Tuesday, October 21, 2014

Biking and stopping. And riding. And stopping.

Me riding on the D&R Canal Trial

If you're a friend of mine, you know I've recently been really into biking. It's consistently all I want to do. And now that the weather is finally turning, it's not so easy to keep going on my long 10 mile nightly rides. I know I will miss being outside. It felt so wonderful all this summer to just go somewhere, watch the sun set, be on my own (relatively, I still am in a city) and push myself to do the longest rides I could. As long as it was daylight, I was riding.

The view over Falls Bridge in Philadelphia, off of the Schuylkill River Trail

Monitoring my health has become very important to me recently (this may have something to do with the advent of health insurance). I thought cycling would be an easy way to keep myself in balance. I'm not a very fast cyclist. I never have been. I'm a petite woman, so my bike - and more importantly, its wheels - are much smaller than average. I am regularly passed as if I were never on the road by those who are much taller than me. This coupled with the fact that my bike is a single speed means I often go a bit slower than riders, as it takes a lot more effort for me to get up to higher speeds.

Bridge over the Manayunk Towpath at sunset

I don't mind going slow. I don't mind meandering down the Manayunk towpath at sunset while a few other daredevils speed by me. I occasionally am overwhelmed at how beautiful stretches of the Schuylkill trail look and I have to stop and admire them. I have to take a break from biking on my seat that I still haven't upgraded. I have to rest mostly to enjoy the beauty around me. The pictures that accompany this post are about just that.

Biking in Washington Crossing State Park, NJ

I am in favor of stopping. Of slowing down. Of looking at art slowly. But most of all, I am in favor of biking slowly when you have the luxury to do so. I am in favor of stopping and walking your bike whenever you like. I am in favor of looking, seeing, drinking in the views that surround you, and not feeling some invisible force pushing you to pedal on, skip this for now/forever, because your journey is just as important as your destination.

A stop along the Schuylkill River

That is really what I enjoy most about cycling. It is so easy to just hop off and start going again. Switching between being a vehicle and a pedestrian with such ease is the biggest benefit to cycling. It is also perhaps our Achilles heel: many cyclists navigate between vehicle/pedestrian spaces without paying heed to the rules that govern them both, and consequently it is the number one reason cyclists are faced with such animosity. I am mindful of which role I occupy at all times and follow rules as such. However, I've noticed that although I am very careful with being a law-abiding citizen, many around me don't seem to view it that way.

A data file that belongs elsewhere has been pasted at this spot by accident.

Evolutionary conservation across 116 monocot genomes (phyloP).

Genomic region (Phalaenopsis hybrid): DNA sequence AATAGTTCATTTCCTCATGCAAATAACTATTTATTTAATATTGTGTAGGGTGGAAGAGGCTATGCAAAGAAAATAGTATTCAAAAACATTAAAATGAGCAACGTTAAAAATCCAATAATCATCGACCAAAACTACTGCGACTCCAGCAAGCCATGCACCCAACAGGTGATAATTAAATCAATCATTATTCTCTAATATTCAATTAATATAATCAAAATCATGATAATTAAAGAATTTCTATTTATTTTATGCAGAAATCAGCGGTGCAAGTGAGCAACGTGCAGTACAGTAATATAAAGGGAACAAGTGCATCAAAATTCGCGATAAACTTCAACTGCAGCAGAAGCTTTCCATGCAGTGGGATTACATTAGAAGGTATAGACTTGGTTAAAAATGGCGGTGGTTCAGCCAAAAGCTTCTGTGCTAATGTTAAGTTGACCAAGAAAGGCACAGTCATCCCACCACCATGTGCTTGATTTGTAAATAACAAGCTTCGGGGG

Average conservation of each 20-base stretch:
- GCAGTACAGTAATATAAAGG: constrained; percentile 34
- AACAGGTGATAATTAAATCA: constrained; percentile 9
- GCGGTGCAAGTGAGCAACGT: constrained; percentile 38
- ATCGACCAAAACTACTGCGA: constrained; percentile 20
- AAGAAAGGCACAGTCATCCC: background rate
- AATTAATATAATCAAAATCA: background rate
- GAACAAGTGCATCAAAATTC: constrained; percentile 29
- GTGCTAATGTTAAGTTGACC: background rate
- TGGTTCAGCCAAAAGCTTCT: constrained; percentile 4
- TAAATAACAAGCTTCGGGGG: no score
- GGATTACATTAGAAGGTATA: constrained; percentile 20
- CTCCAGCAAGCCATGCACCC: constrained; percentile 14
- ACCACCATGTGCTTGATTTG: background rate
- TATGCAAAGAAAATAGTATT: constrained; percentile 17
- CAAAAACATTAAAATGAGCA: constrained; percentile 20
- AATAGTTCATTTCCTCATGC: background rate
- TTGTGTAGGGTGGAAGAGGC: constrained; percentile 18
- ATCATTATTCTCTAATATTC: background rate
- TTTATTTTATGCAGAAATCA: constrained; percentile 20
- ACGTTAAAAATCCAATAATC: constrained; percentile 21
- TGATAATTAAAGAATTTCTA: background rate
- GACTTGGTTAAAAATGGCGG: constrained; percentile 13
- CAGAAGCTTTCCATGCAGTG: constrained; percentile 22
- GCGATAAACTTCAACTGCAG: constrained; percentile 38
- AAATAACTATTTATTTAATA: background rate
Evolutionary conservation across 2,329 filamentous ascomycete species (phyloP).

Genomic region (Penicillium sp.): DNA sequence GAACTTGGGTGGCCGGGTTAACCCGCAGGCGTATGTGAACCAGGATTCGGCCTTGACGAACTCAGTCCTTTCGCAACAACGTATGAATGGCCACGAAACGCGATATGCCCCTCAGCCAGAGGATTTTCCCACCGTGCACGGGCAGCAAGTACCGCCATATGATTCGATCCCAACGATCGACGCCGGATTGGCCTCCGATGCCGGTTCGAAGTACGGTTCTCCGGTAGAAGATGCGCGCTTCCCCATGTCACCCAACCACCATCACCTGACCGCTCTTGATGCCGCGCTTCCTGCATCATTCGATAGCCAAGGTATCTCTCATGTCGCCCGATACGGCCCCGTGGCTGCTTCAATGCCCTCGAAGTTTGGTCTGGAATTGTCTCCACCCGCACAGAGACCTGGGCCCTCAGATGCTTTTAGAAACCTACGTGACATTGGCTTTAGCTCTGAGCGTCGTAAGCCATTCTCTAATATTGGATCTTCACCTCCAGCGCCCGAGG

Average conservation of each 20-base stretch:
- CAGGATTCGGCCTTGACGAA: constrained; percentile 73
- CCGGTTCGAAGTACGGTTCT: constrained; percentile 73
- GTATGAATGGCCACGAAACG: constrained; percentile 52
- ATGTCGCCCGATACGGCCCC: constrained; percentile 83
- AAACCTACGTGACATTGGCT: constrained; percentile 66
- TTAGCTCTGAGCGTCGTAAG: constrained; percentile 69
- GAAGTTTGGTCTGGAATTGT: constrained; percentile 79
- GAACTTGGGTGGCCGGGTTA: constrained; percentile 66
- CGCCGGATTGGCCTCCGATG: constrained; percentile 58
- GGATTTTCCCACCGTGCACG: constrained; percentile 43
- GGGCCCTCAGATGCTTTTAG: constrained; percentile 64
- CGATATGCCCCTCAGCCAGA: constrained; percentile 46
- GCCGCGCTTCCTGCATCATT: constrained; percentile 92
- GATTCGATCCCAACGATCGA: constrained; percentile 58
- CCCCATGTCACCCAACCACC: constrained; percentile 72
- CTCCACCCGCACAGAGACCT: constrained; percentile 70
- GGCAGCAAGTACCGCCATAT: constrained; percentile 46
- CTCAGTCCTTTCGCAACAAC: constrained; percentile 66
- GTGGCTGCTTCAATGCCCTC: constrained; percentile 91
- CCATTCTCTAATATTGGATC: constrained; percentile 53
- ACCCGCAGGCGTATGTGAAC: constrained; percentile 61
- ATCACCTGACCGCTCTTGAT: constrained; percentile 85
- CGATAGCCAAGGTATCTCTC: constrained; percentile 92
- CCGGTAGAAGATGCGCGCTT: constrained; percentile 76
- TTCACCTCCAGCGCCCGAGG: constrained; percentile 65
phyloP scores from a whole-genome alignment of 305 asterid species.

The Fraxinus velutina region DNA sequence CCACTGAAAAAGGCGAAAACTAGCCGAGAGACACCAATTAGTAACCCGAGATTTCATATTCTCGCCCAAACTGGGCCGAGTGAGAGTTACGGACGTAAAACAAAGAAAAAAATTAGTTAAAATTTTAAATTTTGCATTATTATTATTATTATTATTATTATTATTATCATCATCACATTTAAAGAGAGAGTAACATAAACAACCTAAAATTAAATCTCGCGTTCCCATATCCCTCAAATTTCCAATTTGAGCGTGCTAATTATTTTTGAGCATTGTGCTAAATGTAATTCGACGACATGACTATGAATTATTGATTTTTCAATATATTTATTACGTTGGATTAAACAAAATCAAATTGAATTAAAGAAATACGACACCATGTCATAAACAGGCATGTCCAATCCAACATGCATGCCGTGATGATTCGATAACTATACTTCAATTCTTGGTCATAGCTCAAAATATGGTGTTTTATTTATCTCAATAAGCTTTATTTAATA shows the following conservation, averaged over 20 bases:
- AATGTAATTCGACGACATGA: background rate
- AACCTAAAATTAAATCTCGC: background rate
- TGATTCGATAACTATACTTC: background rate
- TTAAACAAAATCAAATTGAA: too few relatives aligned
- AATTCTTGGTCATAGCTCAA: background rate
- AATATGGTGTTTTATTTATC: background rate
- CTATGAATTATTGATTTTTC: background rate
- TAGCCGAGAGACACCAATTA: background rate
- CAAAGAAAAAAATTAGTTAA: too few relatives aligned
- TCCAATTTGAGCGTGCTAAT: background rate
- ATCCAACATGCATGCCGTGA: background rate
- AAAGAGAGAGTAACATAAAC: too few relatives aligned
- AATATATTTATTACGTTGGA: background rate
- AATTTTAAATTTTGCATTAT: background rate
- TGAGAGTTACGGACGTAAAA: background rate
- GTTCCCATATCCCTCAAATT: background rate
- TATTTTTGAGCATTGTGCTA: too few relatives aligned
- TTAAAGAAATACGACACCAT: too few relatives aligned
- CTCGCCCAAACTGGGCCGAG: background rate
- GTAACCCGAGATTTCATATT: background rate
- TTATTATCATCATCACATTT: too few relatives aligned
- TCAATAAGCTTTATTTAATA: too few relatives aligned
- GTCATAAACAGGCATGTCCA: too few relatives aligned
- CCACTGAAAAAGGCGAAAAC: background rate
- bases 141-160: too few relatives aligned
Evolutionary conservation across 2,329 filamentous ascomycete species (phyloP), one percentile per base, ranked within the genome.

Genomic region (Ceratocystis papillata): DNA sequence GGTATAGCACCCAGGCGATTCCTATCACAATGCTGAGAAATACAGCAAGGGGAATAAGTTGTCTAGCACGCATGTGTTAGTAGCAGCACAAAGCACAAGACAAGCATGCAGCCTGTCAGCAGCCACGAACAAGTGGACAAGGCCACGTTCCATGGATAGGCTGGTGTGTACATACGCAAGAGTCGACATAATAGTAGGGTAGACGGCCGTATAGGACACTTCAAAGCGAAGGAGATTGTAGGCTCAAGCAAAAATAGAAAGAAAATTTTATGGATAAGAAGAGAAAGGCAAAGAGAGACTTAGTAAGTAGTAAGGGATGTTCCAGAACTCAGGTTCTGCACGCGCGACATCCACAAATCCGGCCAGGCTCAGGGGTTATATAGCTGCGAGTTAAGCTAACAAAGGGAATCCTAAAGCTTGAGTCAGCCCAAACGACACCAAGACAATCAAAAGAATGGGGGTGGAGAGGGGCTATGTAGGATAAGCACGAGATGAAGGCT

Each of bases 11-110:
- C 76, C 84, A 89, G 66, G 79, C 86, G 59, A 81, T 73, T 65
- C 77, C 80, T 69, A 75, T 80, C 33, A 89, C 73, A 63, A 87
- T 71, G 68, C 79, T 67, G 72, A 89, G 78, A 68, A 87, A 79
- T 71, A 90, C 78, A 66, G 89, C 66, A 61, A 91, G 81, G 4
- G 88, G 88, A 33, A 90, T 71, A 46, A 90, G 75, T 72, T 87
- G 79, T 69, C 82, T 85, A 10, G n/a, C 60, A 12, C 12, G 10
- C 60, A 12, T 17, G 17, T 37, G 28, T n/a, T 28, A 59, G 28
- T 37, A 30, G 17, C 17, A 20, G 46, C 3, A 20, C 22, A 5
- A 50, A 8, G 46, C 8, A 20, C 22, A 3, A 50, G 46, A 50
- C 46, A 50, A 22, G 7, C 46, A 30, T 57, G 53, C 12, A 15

The Mural Arts Program created this wonderful piece visible from the Manayunk Towpath. Title: Waters of Change by artist Paul Santoleri

If I am walking my bike on the sidewalk, I am met with sideways glances. A man literally attacked me once, yelling that my bike belonged on the street and I was taking up "his" sidewalk. If I pull over off the road and stop and walk for a bit, I see motorists shake their heads. Are they jealous of this middle-space that bikers occupy? Do they wish they had the power to just pull over and walk when they felt like it, and have their vehicle tow along behind them?

Biking up to Belmont Plateau offers spectacular views of the Philadelphia skyline while secluding the viewer in nature

I often walk up steep hills. I don't mind it. It's a welcome break. If the break in my journey is long, I might even listen to a podcast. Inevitably, this is where I am most often met with rebukes from other pedestrians. "Why do you have that thing if you're not going to ride it?" When I'm on a trail, other cyclists seem to shake their heads, as if me walking my bike diminishes their existential experience as speed demons.

Biking on the Biltmore Estate in Asheville, NC

This post is in favor of stopping and taking your time while cycling. Once your workout is done, why not pursue cycling as a leisure sport. I fully believe in the right of cyclists to hop on and off while following the rules of the road. And I fully believe that more of us should. Walking can easily be fatiguing and is too slow. Cycling allows for destinations to be reached with time to spare. Cycling is therefore one of the best means of seeing and appreciating all in the city precisely because it enables citizens to transition between vehicle and pedestrian status. Slow down and see your city. Stop and hop off your bike when you're interested. After all, it's how I got all these great shots.

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